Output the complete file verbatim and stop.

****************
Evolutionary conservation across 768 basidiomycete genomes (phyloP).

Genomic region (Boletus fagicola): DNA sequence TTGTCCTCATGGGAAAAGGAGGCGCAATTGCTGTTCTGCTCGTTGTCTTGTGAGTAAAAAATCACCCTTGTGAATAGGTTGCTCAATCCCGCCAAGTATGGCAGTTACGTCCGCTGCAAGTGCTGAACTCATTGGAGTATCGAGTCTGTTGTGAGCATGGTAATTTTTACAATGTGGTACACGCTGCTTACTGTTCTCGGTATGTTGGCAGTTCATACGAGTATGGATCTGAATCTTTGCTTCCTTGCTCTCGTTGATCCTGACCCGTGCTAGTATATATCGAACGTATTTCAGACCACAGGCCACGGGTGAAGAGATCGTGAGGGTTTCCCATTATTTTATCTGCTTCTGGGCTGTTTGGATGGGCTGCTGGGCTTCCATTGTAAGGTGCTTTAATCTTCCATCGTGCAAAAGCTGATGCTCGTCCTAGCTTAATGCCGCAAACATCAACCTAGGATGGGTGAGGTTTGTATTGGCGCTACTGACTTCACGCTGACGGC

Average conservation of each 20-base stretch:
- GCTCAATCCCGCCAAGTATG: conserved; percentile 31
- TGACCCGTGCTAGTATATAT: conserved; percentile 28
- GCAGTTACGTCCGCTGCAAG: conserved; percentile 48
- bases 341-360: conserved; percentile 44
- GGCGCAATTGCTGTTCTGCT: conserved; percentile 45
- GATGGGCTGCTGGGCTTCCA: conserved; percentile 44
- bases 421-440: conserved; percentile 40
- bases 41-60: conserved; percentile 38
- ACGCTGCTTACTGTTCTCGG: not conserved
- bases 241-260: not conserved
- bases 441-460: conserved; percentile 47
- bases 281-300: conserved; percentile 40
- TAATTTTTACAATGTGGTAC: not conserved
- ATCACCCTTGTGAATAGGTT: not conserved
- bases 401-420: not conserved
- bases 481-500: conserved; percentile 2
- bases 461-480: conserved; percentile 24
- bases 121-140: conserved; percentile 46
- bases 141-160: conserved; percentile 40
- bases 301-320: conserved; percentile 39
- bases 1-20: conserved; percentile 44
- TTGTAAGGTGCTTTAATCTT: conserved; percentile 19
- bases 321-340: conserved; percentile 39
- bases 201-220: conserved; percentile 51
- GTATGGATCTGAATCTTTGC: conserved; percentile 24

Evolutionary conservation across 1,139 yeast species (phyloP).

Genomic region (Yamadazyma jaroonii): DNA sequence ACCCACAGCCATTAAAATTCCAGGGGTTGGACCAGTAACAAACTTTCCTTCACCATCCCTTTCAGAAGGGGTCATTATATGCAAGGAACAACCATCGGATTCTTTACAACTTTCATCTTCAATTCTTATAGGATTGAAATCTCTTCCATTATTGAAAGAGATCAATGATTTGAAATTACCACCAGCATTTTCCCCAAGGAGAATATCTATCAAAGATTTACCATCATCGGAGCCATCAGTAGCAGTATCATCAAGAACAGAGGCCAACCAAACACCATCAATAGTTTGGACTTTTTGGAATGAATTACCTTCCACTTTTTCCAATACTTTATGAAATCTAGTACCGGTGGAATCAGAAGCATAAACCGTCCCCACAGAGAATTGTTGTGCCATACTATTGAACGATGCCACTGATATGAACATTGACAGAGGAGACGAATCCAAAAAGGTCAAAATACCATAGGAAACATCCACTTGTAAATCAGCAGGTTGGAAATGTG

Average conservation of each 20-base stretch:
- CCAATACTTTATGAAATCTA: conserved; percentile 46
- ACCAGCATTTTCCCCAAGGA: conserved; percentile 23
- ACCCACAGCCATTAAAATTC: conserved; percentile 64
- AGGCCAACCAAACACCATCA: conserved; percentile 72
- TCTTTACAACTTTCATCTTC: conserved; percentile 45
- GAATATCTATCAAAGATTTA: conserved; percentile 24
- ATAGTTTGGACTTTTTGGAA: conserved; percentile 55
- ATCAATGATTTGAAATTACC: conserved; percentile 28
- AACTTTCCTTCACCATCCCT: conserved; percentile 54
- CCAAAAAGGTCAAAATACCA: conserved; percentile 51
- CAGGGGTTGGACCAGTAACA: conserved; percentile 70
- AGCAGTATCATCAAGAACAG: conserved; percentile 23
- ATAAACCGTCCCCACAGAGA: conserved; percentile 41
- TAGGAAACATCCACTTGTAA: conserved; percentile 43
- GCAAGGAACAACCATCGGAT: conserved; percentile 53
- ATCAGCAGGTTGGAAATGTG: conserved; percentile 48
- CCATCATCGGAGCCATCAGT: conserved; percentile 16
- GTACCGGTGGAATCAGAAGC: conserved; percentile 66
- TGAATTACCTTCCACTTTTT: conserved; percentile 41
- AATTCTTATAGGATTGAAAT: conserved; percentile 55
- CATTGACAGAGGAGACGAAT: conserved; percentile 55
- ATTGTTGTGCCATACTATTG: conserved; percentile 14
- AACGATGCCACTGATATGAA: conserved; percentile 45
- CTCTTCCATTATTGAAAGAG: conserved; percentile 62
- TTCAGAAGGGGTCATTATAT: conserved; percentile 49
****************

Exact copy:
Evolutionary conservation across 768 basidiomycete genomes (phyloP).

Genomic region (Boletus fagicola): DNA sequence TTGTCCTCATGGGAAAAGGAGGCGCAATTGCTGTTCTGCTCGTTGTCTTGTGAGTAAAAAATCACCCTTGTGAATAGGTTGCTCAATCCCGCCAAGTATGGCAGTTACGTCCGCTGCAAGTGCTGAACTCATTGGAGTATCGAGTCTGTTGTGAGCATGGTAATTTTTACAATGTGGTACACGCTGCTTACTGTTCTCGGTATGTTGGCAGTTCATACGAGTATGGATCTGAATCTTTGCTTCCTTGCTCTCGTTGATCCTGACCCGTGCTAGTATATATCGAACGTATTTCAGACCACAGGCCACGGGTGAAGAGATCGTGAGGGTTTCCCATTATTTTATCTGCTTCTGGGCTGTTTGGATGGGCTGCTGGGCTTCCATTGTAAGGTGCTTTAATCTTCCATCGTGCAAAAGCTGATGCTCGTCCTAGCTTAATGCCGCAAACATCAACCTAGGATGGGTGAGGTTTGTATTGGCGCTACTGACTTCACGCTGACGGC

Average conservation of each 20-base stretch:
- GCTCAATCCCGCCAAGTATG: conserved; percentile 31
- TGACCCGTGCTAGTATATAT: conserved; percentile 28
- GCAGTTACGTCCGCTGCAAG: conserved; percentile 48
- bases 341-360: conserved; percentile 44
- GGCGCAATTGCTGTTCTGCT: conserved; percentile 45
- GATGGGCTGCTGGGCTTCCA: conserved; percentile 44
- bases 421-440: conserved; percentile 40
- bases 41-60: conserved; percentile 38
- ACGCTGCTTACTGTTCTCGG: not conserved
- bases 241-260: not conserved
- bases 441-460: conserved; percentile 47
- bases 281-300: conserved; percentile 40
- TAATTTTTACAATGTGGTAC: not conserved
- ATCACCCTTGTGAATAGGTT: not conserved
- bases 401-420: not conserved
- bases 481-500: conserved; percentile 2
- bases 461-480: conserved; percentile 24
- bases 121-140: conserved; percentile 46
- bases 141-160: conserved; percentile 40
- bases 301-320: conserved; percentile 39
- bases 1-20: conserved; percentile 44
- TTGTAAGGTGCTTTAATCTT: conserved; percentile 19
- bases 321-340: conserved; percentile 39
- bases 201-220: conserved; percentile 51
- GTATGGATCTGAATCTTTGC: conserved; percentile 24

Evolutionary conservation across 1,139 yeast species (phyloP).

Genomic region (Yamadazyma jaroonii): DNA sequence ACCCACAGCCATTAAAATTCCAGGGGTTGGACCAGTAACAAACTTTCCTTCACCATCCCTTTCAGAAGGGGTCATTATATGCAAGGAACAACCATCGGATTCTTTACAACTTTCATCTTCAATTCTTATAGGATTGAAATCTCTTCCATTATTGAAAGAGATCAATGATTTGAAATTACCACCAGCATTTTCCCCAAGGAGAATATCTATCAAAGATTTACCATCATCGGAGCCATCAGTAGCAGTATCATCAAGAACAGAGGCCAACCAAACACCATCAATAGTTTGGACTTTTTGGAATGAATTACCTTCCACTTTTTCCAATACTTTATGAAATCTAGTACCGGTGGAATCAGAAGCATAAACCGTCCCCACAGAGAATTGTTGTGCCATACTATTGAACGATGCCACTGATATGAACATTGACAGAGGAGACGAATCCAAAAAGGTCAAAATACCATAGGAAACATCCACTTGTAAATCAGCAGGTTGGAAATGTG

Average conservation of each 20-base stretch:
- CCAATACTTTATGAAATCTA: conserved; percentile 46
- ACCAGCATTTTCCCCAAGGA: conserved; percentile 23
- ACCCACAGCCATTAAAATTC: conserved; percentile 64
- AGGCCAACCAAACACCATCA: conserved; percentile 72
- TCTTTACAACTTTCATCTTC: conserved; percentile 45
- GAATATCTATCAAAGATTTA: conserved; percentile 24
- ATAGTTTGGACTTTTTGGAA: conserved; percentile 55
- ATCAATGATTTGAAATTACC: conserved; percentile 28
- AACTTTCCTTCACCATCCCT: conserved; percentile 54
- CCAAAAAGGTCAAAATACCA: conserved; percentile 51
- CAGGGGTTGGACCAGTAACA: conserved; percentile 70
- AGCAGTATCATCAAGAACAG: conserved; percentile 23
- ATAAACCGTCCCCACAGAGA: conserved; percentile 41
- TAGGAAACATCCACTTGTAA: conserved; percentile 43
- GCAAGGAACAACCATCGGAT: conserved; percentile 53
- ATCAGCAGGTTGGAAATGTG: conserved; percentile 48
- CCATCATCGGAGCCATCAGT: conserved; percentile 16
- GTACCGGTGGAATCAGAAGC: conserved; percentile 66
- TGAATTACCTTCCACTTTTT: conserved; percentile 41
- AATTCTTATAGGATTGAAAT: conserved; percentile 55
- CATTGACAGAGGAGACGAAT: conserved; percentile 55
- ATTGTTGTGCCATACTATTG: conserved; percentile 14
- AACGATGCCACTGATATGAA: conserved; percentile 45
- CTCTTCCATTATTGAAAGAG: conserved; percentile 62
- TTCAGAAGGGGTCATTATAT: conserved; percentile 49